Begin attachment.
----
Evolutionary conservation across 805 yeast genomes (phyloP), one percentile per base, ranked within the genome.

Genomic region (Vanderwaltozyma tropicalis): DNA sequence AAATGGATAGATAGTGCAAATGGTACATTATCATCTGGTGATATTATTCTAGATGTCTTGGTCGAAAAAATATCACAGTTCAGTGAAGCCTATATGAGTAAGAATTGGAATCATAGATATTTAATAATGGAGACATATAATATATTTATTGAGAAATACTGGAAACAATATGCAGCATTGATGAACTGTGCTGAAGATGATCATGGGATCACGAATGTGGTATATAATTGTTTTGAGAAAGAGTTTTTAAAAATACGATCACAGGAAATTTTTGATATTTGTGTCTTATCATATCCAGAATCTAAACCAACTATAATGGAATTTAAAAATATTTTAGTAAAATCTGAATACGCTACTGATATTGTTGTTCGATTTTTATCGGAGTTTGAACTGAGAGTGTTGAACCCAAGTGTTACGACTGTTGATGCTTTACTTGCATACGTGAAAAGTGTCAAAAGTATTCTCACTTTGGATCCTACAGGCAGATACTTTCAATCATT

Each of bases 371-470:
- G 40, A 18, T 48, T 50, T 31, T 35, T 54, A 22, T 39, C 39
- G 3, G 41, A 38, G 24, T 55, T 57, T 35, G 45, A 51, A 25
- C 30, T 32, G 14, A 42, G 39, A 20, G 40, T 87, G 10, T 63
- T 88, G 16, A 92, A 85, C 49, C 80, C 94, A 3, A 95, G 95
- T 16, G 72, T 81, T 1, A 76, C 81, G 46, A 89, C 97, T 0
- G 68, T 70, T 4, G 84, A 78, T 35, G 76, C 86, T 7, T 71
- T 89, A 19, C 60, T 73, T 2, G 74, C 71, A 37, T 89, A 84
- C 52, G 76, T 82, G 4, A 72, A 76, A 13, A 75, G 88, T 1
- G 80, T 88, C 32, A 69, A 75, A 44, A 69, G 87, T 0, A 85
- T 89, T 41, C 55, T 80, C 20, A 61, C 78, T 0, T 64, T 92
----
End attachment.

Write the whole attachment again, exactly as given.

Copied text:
Evolutionary conservation across 805 yeast genomes (phyloP), one percentile per base, ranked within the genome.

Genomic region (Vanderwaltozyma tropicalis): DNA sequence AAATGGATAGATAGTGCAAATGGTACATTATCATCTGGTGATATTATTCTAGATGTCTTGGTCGAAAAAATATCACAGTTCAGTGAAGCCTATATGAGTAAGAATTGGAATCATAGATATTTAATAATGGAGACATATAATATATTTATTGAGAAATACTGGAAACAATATGCAGCATTGATGAACTGTGCTGAAGATGATCATGGGATCACGAATGTGGTATATAATTGTTTTGAGAAAGAGTTTTTAAAAATACGATCACAGGAAATTTTTGATATTTGTGTCTTATCATATCCAGAATCTAAACCAACTATAATGGAATTTAAAAATATTTTAGTAAAATCTGAATACGCTACTGATATTGTTGTTCGATTTTTATCGGAGTTTGAACTGAGAGTGTTGAACCCAAGTGTTACGACTGTTGATGCTTTACTTGCATACGTGAAAAGTGTCAAAAGTATTCTCACTTTGGATCCTACAGGCAGATACTTTCAATCATT

Each of bases 371-470:
- G 40, A 18, T 48, T 50, T 31, T 35, T 54, A 22, T 39, C 39
- G 3, G 41, A 38, G 24, T 55, T 57, T 35, G 45, A 51, A 25
- C 30, T 32, G 14, A 42, G 39, A 20, G 40, T 87, G 10, T 63
- T 88, G 16, A 92, A 85, C 49, C 80, C 94, A 3, A 95, G 95
- T 16, G 72, T 81, T 1, A 76, C 81, G 46, A 89, C 97, T 0
- G 68, T 70, T 4, G 84, A 78, T 35, G 76, C 86, T 7, T 71
- T 89, A 19, C 60, T 73, T 2, G 74, C 71, A 37, T 89, A 84
- C 52, G 76, T 82, G 4, A 72, A 76, A 13, A 75, G 88, T 1
- G 80, T 88, C 32, A 69, A 75, A 44, A 69, G 87, T 0, A 85
- T 89, T 41, C 55, T 80, C 20, A 61, C 78, T 0, T 64, T 92